This trial is active, not recruiting.

Condition stress urinary incontinence
Treatment pelvic floor muscle training and bladder training
Sponsor University of Melbourne
Start date March 2003
End date March 2006
Trial size 90 participants
Trial identifier NCT00222248, 251632


To determine the effect of pelvic floor muscle training in women aged 70 years and over, who have proven stress urinary incontinence. The hypotheses to be tested are:

1. That pelvic floor muscle training is effective in relief of symptoms of stress urinary incontinence as measured by a greater reduction in the number of episodes of incontinence, quantity of urine lost and improvement of quality of life.

2. That women who undertake pelvic floor muscle training will show greater improvement of pelvic floor muscle function than women who have behavioural (bladder) training, as measured by real time transabdominal ultrasound.

United States No locations recruiting
Other countries No locations recruiting

Study Design

Allocation randomized
Endpoint classification efficacy study
Intervention model parallel assignment
Masking single blind
Primary purpose treatment

Primary Outcomes

Quantity of urine lost over a 7-day period measured by self-report.
time frame:
Urine lost on stress test measured by pad weigh test.
time frame:

Secondary Outcomes

Quality of life using King's Health Questionnaire.
time frame:
Degree of bother using a VAS.
time frame:
Severity of stress incontinence using the ICIQ-SF.
time frame:
Displacement of pelvic floor during muscle contraction measured using transabdominal ultrasound imaging.
time frame:

Eligibility Criteria

Female participants at least 65 years old.

Inclusion Criteria: - Community-dwelling women aged over 65 years - urodynamically proven stress incontinence - Medically stable Exclusion Criteria: - Already receiving physiotherapy intervention - Neurogenic incontinence - Cannot comply with training program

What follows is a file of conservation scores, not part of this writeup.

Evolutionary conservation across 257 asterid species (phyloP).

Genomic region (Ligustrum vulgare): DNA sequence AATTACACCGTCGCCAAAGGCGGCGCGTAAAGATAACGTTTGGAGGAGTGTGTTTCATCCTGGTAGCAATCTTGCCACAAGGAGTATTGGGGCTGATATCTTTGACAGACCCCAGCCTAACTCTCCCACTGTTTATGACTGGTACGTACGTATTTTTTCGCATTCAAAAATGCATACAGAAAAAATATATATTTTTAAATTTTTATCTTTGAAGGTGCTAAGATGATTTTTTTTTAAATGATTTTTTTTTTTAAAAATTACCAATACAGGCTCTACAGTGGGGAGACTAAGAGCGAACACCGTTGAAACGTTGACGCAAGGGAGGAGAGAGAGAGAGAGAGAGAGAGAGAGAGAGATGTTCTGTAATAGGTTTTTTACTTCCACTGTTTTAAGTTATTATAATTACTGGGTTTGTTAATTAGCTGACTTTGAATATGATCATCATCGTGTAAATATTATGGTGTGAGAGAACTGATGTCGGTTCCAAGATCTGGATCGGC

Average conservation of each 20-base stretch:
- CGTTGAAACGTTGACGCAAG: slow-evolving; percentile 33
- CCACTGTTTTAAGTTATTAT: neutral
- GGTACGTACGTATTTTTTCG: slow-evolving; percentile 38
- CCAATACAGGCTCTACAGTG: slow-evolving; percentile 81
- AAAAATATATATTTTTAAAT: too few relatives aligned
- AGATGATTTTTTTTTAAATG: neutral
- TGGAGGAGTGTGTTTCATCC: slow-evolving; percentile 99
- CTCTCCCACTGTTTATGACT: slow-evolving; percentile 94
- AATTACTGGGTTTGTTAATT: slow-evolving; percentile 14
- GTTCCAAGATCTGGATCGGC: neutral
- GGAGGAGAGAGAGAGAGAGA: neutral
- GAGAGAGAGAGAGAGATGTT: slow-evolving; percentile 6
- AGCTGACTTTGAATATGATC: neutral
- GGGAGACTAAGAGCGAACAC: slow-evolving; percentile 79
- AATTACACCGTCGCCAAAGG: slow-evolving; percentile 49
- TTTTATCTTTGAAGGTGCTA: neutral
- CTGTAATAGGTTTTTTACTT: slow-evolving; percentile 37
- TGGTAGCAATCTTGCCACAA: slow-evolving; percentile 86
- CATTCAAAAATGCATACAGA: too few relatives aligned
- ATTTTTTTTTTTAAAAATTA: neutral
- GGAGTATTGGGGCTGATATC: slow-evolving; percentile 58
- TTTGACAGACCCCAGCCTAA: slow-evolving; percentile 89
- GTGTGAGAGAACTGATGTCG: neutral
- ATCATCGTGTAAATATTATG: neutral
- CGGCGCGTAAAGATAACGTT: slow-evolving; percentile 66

Additional Information

Official title The Effect of Pelvic Floor Muscle Training for the Management of Incontinence in Older Women: a Single Blind Randomised Controlled Trial.
Principal investigator Mary P Galea, PhD
Description Urinary incontinence is associated with significant personal stress, shame and social stigma and affects around one-third of women over 60 years of age. It restricts the amount of physical activity and can lead to social isolation and poor health. Pelvic floor muscle re-education by physiotherapists is the most commonly recommended method of conservative management. Although a recent Cochrane review concluded that it was an effective treatment for women with stress and mixed incontinence, there is still no strong evidence for the effectiveness of this intervention in elderly women. It has also been suggested that bladder training alone is equally effective in patients with stress urinary incontinence, urge and mixed incontinence. This is contrary to current clinical experience. It is therefore important to distinguish the relative effectiveness of these interventions used in isolation in order to ensure that urinary incontinence is managed in the most effective and efficient way. Comparisons: pelvic floor muscle training group and bladder training. Assessments will be conducted at baseline, 1 month, 3 months and 5 months during the intervention period. Both groups will then continue with their home program for a further 7 months until their final assessment (Assessment 5). Outcome measures will include: volume of urine lost during a stress test, completion of accident diaries, Degree of 'bother', quality of life using the Kings Health Questionnaire, and assessment of pelvic floor function using real time transabdominal diagnostic ultrasound.
Trial information was received from ClinicalTrials.gov and was last updated in August 2006.
Information provided to ClinicalTrials.gov by University of Melbourne.